European bur-reed (Sparganium emersum) is a common plant in northern Minnesota. It is found in shallow water at the margins of lakes and swamps, in ponds and streams, and in backwaters of large rivers. From June to August it produces conspicuous, spherical heads of tiny white flowers.
The spongy leaves rising from the base of the plant may be stiff, erect, and up to 32″ long, or limp, floating, and up to 80″ long. The leaf-like bracts on the flowering stem are smaller and spread outwards or bend upwards.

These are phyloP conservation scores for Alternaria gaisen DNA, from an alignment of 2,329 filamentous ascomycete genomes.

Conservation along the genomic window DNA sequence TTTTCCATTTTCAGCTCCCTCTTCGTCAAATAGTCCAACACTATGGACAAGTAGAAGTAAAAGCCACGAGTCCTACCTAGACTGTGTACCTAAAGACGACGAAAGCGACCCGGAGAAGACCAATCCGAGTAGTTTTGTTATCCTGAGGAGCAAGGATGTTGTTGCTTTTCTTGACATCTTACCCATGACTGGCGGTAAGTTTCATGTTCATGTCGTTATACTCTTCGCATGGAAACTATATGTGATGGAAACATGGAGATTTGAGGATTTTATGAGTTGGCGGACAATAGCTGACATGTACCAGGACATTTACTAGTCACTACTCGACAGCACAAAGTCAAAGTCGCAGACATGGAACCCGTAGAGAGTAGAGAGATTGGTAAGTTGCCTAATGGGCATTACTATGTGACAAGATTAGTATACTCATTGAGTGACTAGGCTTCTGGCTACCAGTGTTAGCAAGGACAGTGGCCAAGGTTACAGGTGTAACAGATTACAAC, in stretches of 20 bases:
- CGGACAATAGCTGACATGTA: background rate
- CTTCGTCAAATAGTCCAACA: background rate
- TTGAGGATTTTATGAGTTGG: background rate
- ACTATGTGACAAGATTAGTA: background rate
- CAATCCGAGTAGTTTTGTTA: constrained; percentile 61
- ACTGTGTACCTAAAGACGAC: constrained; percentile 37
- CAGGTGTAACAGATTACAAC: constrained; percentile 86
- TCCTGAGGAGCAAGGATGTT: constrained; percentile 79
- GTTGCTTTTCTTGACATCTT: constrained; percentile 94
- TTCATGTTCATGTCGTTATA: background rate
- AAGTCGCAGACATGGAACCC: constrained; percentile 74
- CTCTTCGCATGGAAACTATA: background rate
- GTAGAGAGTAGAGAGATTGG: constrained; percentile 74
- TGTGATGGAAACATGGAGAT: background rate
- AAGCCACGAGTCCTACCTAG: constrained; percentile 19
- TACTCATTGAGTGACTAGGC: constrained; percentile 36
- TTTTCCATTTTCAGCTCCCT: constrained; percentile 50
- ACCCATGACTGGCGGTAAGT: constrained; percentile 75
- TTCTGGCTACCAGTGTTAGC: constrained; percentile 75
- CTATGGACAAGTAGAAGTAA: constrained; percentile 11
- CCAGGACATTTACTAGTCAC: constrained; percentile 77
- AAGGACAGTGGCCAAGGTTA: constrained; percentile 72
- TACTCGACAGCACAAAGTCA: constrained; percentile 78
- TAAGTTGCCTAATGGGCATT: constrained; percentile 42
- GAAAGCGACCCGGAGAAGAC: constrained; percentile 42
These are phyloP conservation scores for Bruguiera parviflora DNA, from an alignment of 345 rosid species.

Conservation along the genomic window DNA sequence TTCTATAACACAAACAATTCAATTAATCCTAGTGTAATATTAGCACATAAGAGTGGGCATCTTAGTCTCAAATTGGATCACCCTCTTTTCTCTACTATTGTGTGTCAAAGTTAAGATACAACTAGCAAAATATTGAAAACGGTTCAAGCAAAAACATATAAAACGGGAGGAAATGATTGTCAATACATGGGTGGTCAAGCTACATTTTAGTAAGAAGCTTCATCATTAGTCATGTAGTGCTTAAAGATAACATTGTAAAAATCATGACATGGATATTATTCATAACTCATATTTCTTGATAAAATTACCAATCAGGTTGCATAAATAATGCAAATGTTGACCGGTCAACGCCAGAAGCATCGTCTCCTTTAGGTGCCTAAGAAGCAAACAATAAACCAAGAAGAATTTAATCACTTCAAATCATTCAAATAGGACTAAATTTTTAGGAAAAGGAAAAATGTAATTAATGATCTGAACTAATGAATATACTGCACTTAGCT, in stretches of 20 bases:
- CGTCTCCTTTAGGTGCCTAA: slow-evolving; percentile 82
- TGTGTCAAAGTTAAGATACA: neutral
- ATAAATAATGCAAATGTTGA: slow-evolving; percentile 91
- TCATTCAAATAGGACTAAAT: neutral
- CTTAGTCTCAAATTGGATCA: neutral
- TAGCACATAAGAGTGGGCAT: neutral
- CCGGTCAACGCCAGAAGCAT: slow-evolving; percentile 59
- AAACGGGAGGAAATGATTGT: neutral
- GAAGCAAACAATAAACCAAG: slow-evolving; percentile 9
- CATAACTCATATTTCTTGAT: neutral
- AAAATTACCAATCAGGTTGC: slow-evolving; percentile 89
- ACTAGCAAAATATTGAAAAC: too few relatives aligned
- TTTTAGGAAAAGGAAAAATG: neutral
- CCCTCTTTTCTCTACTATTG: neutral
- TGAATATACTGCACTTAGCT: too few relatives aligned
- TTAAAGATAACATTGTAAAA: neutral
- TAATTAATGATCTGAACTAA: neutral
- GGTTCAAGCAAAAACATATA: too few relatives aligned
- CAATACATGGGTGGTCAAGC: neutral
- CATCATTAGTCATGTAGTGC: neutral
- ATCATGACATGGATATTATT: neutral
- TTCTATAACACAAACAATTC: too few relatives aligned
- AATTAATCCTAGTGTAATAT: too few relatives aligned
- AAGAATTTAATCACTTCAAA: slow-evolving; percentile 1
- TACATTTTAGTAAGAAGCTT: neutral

There are 22 species of bur-reed worldwide, 9 in North America north of Mexico, 6 in Minnesota. European bur-reed is distinguished by its small size; leaves that are flat, not rounded, on the back; unbranched inflorescence with up to 6 pistillate heads; pistillate flowers with a single stigma; and spindle-shaped fruit that tapers to both ends.
When a flowering stem is not present the stiff leaves may be mistaken for narrow-leaved cattail. However, those leaves are rounded on the back, not flat.